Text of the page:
In departure, Ndamukong Suh robs Dolphins of success once promised

Ndamukong Suh knew what was coming before the sun had even risen on the West Coast.

In departure, Ndamukong Suh robs Dolphins of success once promised

In departure, Ndamukong Suh robs Dolphins of success once promised

While apparently heading to an early Monday morning workout in his hometown of Portland, Suh posted a cryptic Twitter video.

"Stay tuned," Suh said in a measured voice while looking into the camera. "There’s going to be some exciting news going on."

Exciting if you’re Suh, that is.

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Suh not only gets to abandon the sinking ship otherwise known as the Miami Dolphins. The defensive tackle’s imminent release, which was first reported several hours later by ESPN, means Suh soon will be receiving another big-money check elsewhere after leaving South Florida having collected $60 million in a three-year span.

When the move becomes official Wednesday so the Dolphins can clear $17 million in salary-cap room, I’m waiting for another Twitter post in which Suh says, "So long, suckers."

That’s exactly what the Dolphins became three years ago when they gave Suh the largest contract ever for a defensive player.

In hindsight, the comments from Suh's introductory news conference back then are almost comical — unless you’re a Dolphins fan having just endured a 6-10 season with scant reason to believe a major turnaround is coming.

Stephen Ross, whose ownership tenure is making predecessor Wayne Huizenga’s look like Robert Kraft’s in New England, proclaimed Suh’s addition was “probably one of the great free agent signings, at least this year if not on a historical basis."

Then-general manager Dennis Hickey gushed about Suh's "unselfish nature," which is sure to draw chuckles from those inside team headquarters after the past three years. And football czar Mike Tannebaum, who has never met a big-name player he didn't want to acquire even at the expense of re-signing draft picks that should be used to build Miami’s roster foundation, said getting "a player of Ndamukong’s stature just says a lot about our organization."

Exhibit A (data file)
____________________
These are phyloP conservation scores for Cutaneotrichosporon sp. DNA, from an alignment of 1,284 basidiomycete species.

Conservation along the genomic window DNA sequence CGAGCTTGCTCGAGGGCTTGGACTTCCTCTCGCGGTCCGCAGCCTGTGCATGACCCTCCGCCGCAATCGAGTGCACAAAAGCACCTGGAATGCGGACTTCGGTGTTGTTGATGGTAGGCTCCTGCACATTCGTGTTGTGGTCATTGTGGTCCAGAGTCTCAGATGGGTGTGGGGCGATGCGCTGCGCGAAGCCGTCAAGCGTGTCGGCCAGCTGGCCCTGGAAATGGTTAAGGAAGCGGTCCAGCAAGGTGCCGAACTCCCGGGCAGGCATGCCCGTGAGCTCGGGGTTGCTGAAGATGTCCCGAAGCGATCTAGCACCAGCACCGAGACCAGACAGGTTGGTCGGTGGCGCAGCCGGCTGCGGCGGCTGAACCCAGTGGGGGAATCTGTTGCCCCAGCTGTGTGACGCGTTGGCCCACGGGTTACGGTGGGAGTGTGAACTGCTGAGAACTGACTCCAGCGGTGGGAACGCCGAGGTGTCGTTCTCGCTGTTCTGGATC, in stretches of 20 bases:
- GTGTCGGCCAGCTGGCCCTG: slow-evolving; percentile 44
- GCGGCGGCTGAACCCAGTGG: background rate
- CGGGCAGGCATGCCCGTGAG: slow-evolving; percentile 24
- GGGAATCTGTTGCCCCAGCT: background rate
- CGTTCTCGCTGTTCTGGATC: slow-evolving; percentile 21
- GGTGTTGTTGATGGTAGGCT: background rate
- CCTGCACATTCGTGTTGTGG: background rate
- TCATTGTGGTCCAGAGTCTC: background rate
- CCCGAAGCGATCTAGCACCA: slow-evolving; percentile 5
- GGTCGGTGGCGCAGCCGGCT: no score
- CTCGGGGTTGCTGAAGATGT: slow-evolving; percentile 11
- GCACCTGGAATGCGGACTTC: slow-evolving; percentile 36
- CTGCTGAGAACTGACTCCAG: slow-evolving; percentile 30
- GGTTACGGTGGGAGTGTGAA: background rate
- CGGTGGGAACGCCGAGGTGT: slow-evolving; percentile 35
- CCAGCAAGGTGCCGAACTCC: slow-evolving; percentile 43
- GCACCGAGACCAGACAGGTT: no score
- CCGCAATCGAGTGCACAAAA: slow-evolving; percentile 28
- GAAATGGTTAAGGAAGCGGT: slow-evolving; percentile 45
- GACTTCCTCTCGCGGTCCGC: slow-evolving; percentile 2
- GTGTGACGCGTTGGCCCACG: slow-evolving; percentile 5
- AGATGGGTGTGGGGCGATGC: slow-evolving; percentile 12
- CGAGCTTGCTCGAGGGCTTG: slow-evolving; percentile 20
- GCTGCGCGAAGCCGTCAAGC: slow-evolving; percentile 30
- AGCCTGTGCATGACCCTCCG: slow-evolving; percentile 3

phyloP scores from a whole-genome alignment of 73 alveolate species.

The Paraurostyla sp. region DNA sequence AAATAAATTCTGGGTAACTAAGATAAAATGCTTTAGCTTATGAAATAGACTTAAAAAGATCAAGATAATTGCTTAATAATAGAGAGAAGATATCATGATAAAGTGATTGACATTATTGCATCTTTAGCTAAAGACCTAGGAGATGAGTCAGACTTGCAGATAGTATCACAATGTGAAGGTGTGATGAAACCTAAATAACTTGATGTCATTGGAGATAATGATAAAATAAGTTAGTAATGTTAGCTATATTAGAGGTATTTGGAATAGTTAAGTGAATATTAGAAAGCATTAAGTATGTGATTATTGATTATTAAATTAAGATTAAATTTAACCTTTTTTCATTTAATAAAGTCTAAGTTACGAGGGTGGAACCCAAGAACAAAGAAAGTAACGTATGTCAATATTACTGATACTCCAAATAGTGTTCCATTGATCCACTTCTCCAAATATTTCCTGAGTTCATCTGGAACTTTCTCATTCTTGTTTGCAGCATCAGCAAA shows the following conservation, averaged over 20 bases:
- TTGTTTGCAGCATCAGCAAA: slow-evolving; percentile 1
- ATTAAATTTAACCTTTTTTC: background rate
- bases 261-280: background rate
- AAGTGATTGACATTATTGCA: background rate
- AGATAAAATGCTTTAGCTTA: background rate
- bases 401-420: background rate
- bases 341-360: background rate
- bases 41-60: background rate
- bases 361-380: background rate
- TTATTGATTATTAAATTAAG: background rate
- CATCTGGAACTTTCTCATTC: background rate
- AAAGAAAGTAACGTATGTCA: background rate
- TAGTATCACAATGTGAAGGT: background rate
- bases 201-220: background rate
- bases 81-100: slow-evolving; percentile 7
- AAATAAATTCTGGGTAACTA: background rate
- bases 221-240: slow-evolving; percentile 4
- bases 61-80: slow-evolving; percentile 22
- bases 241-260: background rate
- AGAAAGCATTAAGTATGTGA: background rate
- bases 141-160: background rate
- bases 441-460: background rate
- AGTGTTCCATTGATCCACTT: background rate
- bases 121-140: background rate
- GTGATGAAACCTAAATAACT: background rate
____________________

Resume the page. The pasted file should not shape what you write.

It sure does.

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This isn't to say Suh was a stiff. He played in every game during his Dolphins tenure, avoiding the suspensions that came from his on-field cheap shots while with Detroit. He ranked among the NFL's top five interior linemen in tackles during all three seasons with a career-best 72 stops coming in 2016.

But after signing a five-year, $110 million deal, more was expected. Much more.

Start with Miami’s pass rush. Suh was supposed to draw enough double-team attention that others could thrive in one-on-one matchups. Yet the Dolphins posted meager sack totals of 31, 33 and 30 the past three seasons.

Suh's sack numbers in those years gradually declined from six to five to 4.5. He logged multiple sacks in a game only twice, the last time being against Cleveland in Week 4 of the 2016 campaign.

The Dolphins also would end that year ranked 30th in the NFL against the run, with opponents gouging Miami for an average of 140.4 yards a game. There was improvement in 2017, but the Dolphins still finished 19th in that category.

Again, Suh isn't to blame for all of his unit’s failings. There were issues at varying times with talent in Miami’s back seven along with four different defensive coordinators running the show.

Suh, though, simply wasn't able to take Miami to the heights expected upon his arrival. The times Suh truly took over a game and looked unblockable were few and far between.

Suh wasn’t even the NFL’s best defensive tackle during his Dolphins run. Aaron Donald of the Rams has proven far more disruptive in the same time span while playing on a much cheaper rookie contract.

While the Suh tale should be a cautionary one for other clubs entering free agency this offseason, it won’t be. An excess of cap space for most teams combined with limited talent on the market will ultimately lead to buyer’s remorse like with a Dolphins squad now saddled with $22 million in dead money.

That is not Suh's problem.

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At age 31, Suh is headed toward another large payday with more tempered expectations than when he arrived at Dolphins headquarters. Having collected $124.2 million in career earnings, Suh can choose his next team either based upon the top financial offer received or, if the two aren't congruent, the best-perceived chance of winning a Super Bowl.

That’s something from which the Dolphins arguably are even further away than they were when Suh first arrived.

Alex Marvez can be heard from 7 p.m. to 11 p.m. ET Monday through Thursday on SiriusXM NFL Radio.

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